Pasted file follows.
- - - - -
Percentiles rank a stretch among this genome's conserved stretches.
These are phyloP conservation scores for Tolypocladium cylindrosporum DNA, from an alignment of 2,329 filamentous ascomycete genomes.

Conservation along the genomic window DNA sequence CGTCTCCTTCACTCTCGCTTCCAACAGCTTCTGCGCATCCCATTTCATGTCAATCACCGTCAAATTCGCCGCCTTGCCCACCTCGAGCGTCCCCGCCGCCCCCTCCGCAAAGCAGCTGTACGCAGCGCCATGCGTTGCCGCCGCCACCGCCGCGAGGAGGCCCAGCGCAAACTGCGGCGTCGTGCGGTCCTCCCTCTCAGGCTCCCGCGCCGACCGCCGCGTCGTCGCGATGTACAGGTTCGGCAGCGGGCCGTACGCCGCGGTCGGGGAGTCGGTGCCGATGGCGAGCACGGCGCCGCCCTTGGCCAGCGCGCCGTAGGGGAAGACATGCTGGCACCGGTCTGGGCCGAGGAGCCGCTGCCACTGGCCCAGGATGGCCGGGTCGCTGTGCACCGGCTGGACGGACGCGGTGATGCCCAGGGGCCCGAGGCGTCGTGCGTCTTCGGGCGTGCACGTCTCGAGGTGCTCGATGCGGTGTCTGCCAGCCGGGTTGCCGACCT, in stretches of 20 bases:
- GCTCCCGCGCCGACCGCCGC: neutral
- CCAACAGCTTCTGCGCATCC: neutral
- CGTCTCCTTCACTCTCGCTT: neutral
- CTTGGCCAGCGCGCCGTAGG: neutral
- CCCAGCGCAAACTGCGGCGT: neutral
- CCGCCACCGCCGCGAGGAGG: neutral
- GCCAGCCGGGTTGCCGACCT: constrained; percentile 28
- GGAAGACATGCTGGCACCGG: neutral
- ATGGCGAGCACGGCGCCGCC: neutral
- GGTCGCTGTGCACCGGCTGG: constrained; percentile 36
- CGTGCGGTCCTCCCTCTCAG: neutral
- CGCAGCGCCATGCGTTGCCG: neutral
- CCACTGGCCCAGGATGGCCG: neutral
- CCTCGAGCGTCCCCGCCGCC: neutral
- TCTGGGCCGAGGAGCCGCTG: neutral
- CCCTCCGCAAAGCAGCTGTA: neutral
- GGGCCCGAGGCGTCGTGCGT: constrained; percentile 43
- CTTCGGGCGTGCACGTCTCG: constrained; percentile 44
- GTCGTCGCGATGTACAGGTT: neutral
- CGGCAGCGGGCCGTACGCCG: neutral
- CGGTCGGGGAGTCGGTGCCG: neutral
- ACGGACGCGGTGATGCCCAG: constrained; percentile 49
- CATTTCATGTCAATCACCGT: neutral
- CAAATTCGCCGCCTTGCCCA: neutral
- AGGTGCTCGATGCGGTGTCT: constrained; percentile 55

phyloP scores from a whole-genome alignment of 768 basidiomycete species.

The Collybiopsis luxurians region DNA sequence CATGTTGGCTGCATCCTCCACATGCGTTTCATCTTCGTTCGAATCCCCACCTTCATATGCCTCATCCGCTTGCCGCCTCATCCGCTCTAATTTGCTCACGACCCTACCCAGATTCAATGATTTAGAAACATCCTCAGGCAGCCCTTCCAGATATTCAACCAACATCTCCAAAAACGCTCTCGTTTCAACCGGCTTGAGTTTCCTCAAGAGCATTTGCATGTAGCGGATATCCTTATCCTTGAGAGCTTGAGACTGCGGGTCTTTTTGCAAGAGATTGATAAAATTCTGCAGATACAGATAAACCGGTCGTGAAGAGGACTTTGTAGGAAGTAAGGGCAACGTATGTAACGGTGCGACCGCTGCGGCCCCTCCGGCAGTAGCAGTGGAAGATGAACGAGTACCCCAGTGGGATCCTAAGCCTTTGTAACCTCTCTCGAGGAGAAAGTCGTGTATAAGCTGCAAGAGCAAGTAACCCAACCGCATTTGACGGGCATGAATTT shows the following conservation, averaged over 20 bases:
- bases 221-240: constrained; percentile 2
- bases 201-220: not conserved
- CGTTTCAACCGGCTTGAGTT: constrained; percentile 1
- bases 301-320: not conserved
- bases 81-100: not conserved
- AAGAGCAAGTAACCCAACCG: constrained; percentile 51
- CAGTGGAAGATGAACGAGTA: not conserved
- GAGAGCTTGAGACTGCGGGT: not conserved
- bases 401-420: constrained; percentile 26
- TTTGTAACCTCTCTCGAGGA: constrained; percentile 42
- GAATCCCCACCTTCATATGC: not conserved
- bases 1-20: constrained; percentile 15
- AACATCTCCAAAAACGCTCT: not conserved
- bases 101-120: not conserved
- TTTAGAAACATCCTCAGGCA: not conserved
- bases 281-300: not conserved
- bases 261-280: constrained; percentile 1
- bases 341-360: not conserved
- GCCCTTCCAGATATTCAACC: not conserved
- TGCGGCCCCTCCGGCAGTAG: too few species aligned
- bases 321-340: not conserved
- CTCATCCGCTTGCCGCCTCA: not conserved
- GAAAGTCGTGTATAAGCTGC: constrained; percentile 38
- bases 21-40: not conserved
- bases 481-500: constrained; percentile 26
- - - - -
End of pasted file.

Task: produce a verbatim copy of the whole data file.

Percentiles rank a stretch among this genome's conserved stretches.
These are phyloP conservation scores for Tolypocladium cylindrosporum DNA, from an alignment of 2,329 filamentous ascomycete genomes.

Conservation along the genomic window DNA sequence CGTCTCCTTCACTCTCGCTTCCAACAGCTTCTGCGCATCCCATTTCATGTCAATCACCGTCAAATTCGCCGCCTTGCCCACCTCGAGCGTCCCCGCCGCCCCCTCCGCAAAGCAGCTGTACGCAGCGCCATGCGTTGCCGCCGCCACCGCCGCGAGGAGGCCCAGCGCAAACTGCGGCGTCGTGCGGTCCTCCCTCTCAGGCTCCCGCGCCGACCGCCGCGTCGTCGCGATGTACAGGTTCGGCAGCGGGCCGTACGCCGCGGTCGGGGAGTCGGTGCCGATGGCGAGCACGGCGCCGCCCTTGGCCAGCGCGCCGTAGGGGAAGACATGCTGGCACCGGTCTGGGCCGAGGAGCCGCTGCCACTGGCCCAGGATGGCCGGGTCGCTGTGCACCGGCTGGACGGACGCGGTGATGCCCAGGGGCCCGAGGCGTCGTGCGTCTTCGGGCGTGCACGTCTCGAGGTGCTCGATGCGGTGTCTGCCAGCCGGGTTGCCGACCT, in stretches of 20 bases:
- GCTCCCGCGCCGACCGCCGC: neutral
- CCAACAGCTTCTGCGCATCC: neutral
- CGTCTCCTTCACTCTCGCTT: neutral
- CTTGGCCAGCGCGCCGTAGG: neutral
- CCCAGCGCAAACTGCGGCGT: neutral
- CCGCCACCGCCGCGAGGAGG: neutral
- GCCAGCCGGGTTGCCGACCT: constrained; percentile 28
- GGAAGACATGCTGGCACCGG: neutral
- ATGGCGAGCACGGCGCCGCC: neutral
- GGTCGCTGTGCACCGGCTGG: constrained; percentile 36
- CGTGCGGTCCTCCCTCTCAG: neutral
- CGCAGCGCCATGCGTTGCCG: neutral
- CCACTGGCCCAGGATGGCCG: neutral
- CCTCGAGCGTCCCCGCCGCC: neutral
- TCTGGGCCGAGGAGCCGCTG: neutral
- CCCTCCGCAAAGCAGCTGTA: neutral
- GGGCCCGAGGCGTCGTGCGT: constrained; percentile 43
- CTTCGGGCGTGCACGTCTCG: constrained; percentile 44
- GTCGTCGCGATGTACAGGTT: neutral
- CGGCAGCGGGCCGTACGCCG: neutral
- CGGTCGGGGAGTCGGTGCCG: neutral
- ACGGACGCGGTGATGCCCAG: constrained; percentile 49
- CATTTCATGTCAATCACCGT: neutral
- CAAATTCGCCGCCTTGCCCA: neutral
- AGGTGCTCGATGCGGTGTCT: constrained; percentile 55

phyloP scores from a whole-genome alignment of 768 basidiomycete species.

The Collybiopsis luxurians region DNA sequence CATGTTGGCTGCATCCTCCACATGCGTTTCATCTTCGTTCGAATCCCCACCTTCATATGCCTCATCCGCTTGCCGCCTCATCCGCTCTAATTTGCTCACGACCCTACCCAGATTCAATGATTTAGAAACATCCTCAGGCAGCCCTTCCAGATATTCAACCAACATCTCCAAAAACGCTCTCGTTTCAACCGGCTTGAGTTTCCTCAAGAGCATTTGCATGTAGCGGATATCCTTATCCTTGAGAGCTTGAGACTGCGGGTCTTTTTGCAAGAGATTGATAAAATTCTGCAGATACAGATAAACCGGTCGTGAAGAGGACTTTGTAGGAAGTAAGGGCAACGTATGTAACGGTGCGACCGCTGCGGCCCCTCCGGCAGTAGCAGTGGAAGATGAACGAGTACCCCAGTGGGATCCTAAGCCTTTGTAACCTCTCTCGAGGAGAAAGTCGTGTATAAGCTGCAAGAGCAAGTAACCCAACCGCATTTGACGGGCATGAATTT shows the following conservation, averaged over 20 bases:
- bases 221-240: constrained; percentile 2
- bases 201-220: not conserved
- CGTTTCAACCGGCTTGAGTT: constrained; percentile 1
- bases 301-320: not conserved
- bases 81-100: not conserved
- AAGAGCAAGTAACCCAACCG: constrained; percentile 51
- CAGTGGAAGATGAACGAGTA: not conserved
- GAGAGCTTGAGACTGCGGGT: not conserved
- bases 401-420: constrained; percentile 26
- TTTGTAACCTCTCTCGAGGA: constrained; percentile 42
- GAATCCCCACCTTCATATGC: not conserved
- bases 1-20: constrained; percentile 15
- AACATCTCCAAAAACGCTCT: not conserved
- bases 101-120: not conserved
- TTTAGAAACATCCTCAGGCA: not conserved
- bases 281-300: not conserved
- bases 261-280: constrained; percentile 1
- bases 341-360: not conserved
- GCCCTTCCAGATATTCAACC: not conserved
- TGCGGCCCCTCCGGCAGTAG: too few species aligned
- bases 321-340: not conserved
- CTCATCCGCTTGCCGCCTCA: not conserved
- GAAAGTCGTGTATAAGCTGC: constrained; percentile 38
- bases 21-40: not conserved
- bases 481-500: constrained; percentile 26